My 11-year daughter had her science project. The due date approached with the usual procrastination and angst. We settled on a project that would explore the seemingly simple issue of what makes things sink or float. We constructed an experiment that tried out equally sized cubes of materials.
Easy enough, but we knew that science said that it is density, not weight, that is the determining factor behind flotation.
To try this out, we compared a cube of play-dough with a pancake of the same substance and weight. The cube sunk and the pancake floated well, for a bit at least, before it soaked up water and went down.
While this was happening, at work I was developing a new card deck on emotions. We’d had an early prototype with a compendium of a 120 emotions, feelings, and behaviors. We needed to whittle it down to make it more functional.
CCL post-doc Elena Svetieva who has studied emotions extensively, gave us the lowdown: there are 6 fundamental emotions (happiness, sadness, fear, anger, surprise and disgust) and 4 of the 6 are negative.
Our tendency, like the play-dough, is to sink.
Why do negative emotions dominate? Emotions are a biological phenomena, generated naturally by our bodies. Negative emotions are how evolution prepared us for survival, to react quickly to danger. But times have changed and what we’re chasing now is happiness — not survival.
The good news is while we don’t necessarily control feeling negative emotions, we can choose our response. So, how can we enable ourselves to become more disposed to float rather than sink?
The converging fields of positive psychology, neuroscience, and wisdom practices offer many insights and techniques. Our holistic leadership team is working to connect the research to development practices that can build our capacity to be more aware of our inner worlds and our actions.
As a busy leader who has run into buzzsaw of overwhelming commitments, challenging interpersonal dynamics, and negative emotions, I’ve been on the path to apply these in my life. Here are 3 practices I’ve found most useful.
Meditation is the ultimate app for human wellbeing. Just as we take a daily shower to get off the grime from the day, meditation does this with our inner selves.
It creates centering, clearing, and spaciousness, allowing us to release some of the weight of worry, pain, and anxiety we have absorbed.
There are many techniques from different faith and spiritual traditions that can help. I have been using a free app called Prana Breath that uses breathing cycles to help foster states of wellbeing. Just as mental states change our breathing — stress makes our breath short and sharp; relaxation does the reverse — changing our breathing can change our mental states.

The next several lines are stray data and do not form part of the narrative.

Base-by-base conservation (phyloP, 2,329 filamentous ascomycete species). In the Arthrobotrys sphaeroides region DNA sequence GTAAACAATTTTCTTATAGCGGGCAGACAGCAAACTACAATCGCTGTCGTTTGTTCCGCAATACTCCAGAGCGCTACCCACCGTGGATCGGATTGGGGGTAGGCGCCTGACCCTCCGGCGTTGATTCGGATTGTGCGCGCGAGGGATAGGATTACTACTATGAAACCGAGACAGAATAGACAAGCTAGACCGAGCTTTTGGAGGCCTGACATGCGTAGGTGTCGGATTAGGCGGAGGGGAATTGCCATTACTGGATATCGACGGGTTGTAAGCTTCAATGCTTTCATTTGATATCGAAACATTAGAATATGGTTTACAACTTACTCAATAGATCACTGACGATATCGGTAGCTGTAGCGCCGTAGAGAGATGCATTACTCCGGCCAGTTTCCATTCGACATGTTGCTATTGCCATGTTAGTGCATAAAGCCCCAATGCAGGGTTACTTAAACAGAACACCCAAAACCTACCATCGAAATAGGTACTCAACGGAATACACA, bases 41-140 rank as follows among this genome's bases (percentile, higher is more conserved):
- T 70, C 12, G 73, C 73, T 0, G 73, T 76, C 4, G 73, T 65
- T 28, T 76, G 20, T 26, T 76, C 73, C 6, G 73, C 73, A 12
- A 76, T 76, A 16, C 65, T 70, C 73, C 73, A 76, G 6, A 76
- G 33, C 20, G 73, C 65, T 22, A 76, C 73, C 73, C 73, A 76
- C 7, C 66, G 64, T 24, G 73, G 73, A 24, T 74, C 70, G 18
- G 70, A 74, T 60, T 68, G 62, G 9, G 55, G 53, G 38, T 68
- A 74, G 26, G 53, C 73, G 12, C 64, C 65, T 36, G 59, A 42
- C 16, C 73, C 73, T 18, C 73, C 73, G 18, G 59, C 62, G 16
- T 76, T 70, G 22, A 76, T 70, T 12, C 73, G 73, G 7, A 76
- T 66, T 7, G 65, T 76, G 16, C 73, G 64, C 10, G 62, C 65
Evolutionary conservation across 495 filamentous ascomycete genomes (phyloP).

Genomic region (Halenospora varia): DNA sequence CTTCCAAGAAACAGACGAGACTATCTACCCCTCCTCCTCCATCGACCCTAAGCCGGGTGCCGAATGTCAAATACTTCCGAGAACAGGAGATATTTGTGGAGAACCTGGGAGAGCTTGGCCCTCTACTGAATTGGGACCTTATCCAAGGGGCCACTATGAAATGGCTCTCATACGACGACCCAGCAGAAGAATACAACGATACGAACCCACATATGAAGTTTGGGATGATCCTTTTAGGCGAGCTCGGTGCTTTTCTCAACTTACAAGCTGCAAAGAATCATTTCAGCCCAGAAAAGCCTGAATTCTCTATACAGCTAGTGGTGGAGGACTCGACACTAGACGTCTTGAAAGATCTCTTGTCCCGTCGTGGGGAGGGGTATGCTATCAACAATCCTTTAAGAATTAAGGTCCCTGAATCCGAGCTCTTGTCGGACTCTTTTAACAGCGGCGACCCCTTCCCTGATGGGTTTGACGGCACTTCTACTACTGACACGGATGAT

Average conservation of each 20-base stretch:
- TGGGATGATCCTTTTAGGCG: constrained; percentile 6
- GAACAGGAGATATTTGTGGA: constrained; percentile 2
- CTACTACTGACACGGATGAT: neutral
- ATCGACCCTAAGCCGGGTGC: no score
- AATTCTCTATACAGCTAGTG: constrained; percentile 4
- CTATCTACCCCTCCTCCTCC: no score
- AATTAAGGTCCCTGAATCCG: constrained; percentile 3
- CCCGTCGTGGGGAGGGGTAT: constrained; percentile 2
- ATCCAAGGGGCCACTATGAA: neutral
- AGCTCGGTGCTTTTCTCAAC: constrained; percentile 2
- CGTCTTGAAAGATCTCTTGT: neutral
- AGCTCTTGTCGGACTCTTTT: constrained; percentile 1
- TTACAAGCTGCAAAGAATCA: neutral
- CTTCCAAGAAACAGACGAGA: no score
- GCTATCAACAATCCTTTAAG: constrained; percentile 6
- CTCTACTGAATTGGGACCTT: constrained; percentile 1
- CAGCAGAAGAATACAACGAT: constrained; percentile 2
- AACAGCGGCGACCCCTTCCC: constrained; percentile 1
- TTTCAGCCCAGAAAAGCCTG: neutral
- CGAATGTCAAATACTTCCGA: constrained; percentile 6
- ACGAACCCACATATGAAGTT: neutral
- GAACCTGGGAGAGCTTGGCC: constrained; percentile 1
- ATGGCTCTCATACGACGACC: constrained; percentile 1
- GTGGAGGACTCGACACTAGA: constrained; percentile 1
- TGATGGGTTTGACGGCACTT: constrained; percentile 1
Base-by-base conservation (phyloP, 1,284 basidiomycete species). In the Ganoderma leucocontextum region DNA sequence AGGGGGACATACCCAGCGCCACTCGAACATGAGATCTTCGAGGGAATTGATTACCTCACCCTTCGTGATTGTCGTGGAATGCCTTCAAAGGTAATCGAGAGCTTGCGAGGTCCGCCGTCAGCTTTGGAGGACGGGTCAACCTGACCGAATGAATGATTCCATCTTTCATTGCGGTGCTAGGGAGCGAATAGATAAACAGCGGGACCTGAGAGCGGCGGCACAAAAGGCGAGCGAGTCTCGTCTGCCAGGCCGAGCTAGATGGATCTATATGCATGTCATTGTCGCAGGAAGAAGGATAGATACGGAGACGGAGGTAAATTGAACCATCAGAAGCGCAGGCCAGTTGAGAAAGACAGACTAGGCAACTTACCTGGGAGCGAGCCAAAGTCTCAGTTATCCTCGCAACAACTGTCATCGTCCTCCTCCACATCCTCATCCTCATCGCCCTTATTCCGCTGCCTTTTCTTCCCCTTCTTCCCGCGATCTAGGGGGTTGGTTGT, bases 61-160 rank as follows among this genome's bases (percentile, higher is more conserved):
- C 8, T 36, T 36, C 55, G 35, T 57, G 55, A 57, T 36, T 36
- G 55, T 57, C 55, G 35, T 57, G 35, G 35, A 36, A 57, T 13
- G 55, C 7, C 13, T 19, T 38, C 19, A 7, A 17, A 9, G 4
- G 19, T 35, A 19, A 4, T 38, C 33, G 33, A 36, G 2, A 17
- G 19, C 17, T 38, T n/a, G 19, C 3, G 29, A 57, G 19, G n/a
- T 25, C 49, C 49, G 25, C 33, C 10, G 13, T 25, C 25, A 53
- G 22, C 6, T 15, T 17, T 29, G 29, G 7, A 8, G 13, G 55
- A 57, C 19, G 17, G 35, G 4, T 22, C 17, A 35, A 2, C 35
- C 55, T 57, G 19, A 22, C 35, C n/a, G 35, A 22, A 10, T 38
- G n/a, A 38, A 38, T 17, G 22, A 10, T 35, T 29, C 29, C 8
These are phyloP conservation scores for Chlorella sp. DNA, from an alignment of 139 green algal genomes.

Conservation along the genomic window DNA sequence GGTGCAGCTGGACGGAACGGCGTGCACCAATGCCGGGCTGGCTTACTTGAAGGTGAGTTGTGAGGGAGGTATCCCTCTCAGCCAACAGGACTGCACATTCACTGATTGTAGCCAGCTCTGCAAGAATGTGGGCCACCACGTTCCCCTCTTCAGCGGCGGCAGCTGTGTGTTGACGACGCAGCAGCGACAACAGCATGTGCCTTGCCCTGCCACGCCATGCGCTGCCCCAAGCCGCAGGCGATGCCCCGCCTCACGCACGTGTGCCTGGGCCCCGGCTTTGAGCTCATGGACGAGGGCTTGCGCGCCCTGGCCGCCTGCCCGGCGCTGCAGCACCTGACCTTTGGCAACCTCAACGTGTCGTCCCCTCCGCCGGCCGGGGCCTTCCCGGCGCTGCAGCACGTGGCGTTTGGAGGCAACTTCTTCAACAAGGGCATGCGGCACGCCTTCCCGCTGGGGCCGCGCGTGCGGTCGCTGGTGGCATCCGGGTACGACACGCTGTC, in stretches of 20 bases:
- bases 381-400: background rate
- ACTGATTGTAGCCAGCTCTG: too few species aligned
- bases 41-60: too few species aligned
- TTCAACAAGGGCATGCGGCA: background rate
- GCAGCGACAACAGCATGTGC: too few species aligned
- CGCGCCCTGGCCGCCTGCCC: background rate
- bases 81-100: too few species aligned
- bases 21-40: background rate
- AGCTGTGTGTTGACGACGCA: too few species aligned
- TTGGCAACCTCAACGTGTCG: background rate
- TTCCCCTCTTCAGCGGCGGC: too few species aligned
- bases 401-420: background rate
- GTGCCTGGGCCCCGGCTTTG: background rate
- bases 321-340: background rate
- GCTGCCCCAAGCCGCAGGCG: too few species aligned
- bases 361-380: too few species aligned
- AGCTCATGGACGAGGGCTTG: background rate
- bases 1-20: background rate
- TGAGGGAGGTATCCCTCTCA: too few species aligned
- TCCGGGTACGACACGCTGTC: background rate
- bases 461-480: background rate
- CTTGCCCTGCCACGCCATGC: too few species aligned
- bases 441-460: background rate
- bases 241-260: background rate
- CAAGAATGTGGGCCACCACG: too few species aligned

We can consciously shift how we feel just by changing our breath.
We have a tendency to soak up the bad stuff that happens in the day.
My colleague Nick Petrie wrote about our human tendency to ruminate on the bad stuff, allowing it to swell and bring us down.
Gratitude does the opposite by consciously acknowledging the good in our lives. We see that good happens along with the bad and there is a lot of good present.
To create a gratitude practice at home, we have a glass gratitude jar that we fill with notes after dinner. The jar allows us to see the many blessings that have accumulated in our lives.
On bad days, it becomes possible to literally count your blessings.
Meditation — the grand-daddy of these practices.
As the saying goes, we don’t control our thoughts, our thoughts control us. Mindfulness takes back control. It is about shifting out of autopilot and being the puppet of our emotions, anxieties, and interactions. It calls us to consciously notice and choose.
One of my favorite teachers, Tara Brach, notes that the heart of the practice is to “attend and befriend.”
Rather than to avoid or attack the things we don’t like, we tune in and respond with compassion for ourselves and others.
I have found this useful with both physical pain and interpersonal hurt. For something like a headache, I can tune into the pain and acknowledge it, not wishing it away or directing anger to it. I find the pain, thus acknowledged, tends to melt away. So too with emotional distress at a hurtful interaction. I can acknowledge what I am feeling and offer the person who has triggered the hurt a blessing.
Mindfulness helps release the pain.
Practices such as these lie at the core of leadership. Much like play-dough, we can mold ourselves, shaping the bad stuff into something better and rising to be our better selves.
If you have experimented with these practices, do share what you’ve found. (No extended science project report required, of course!)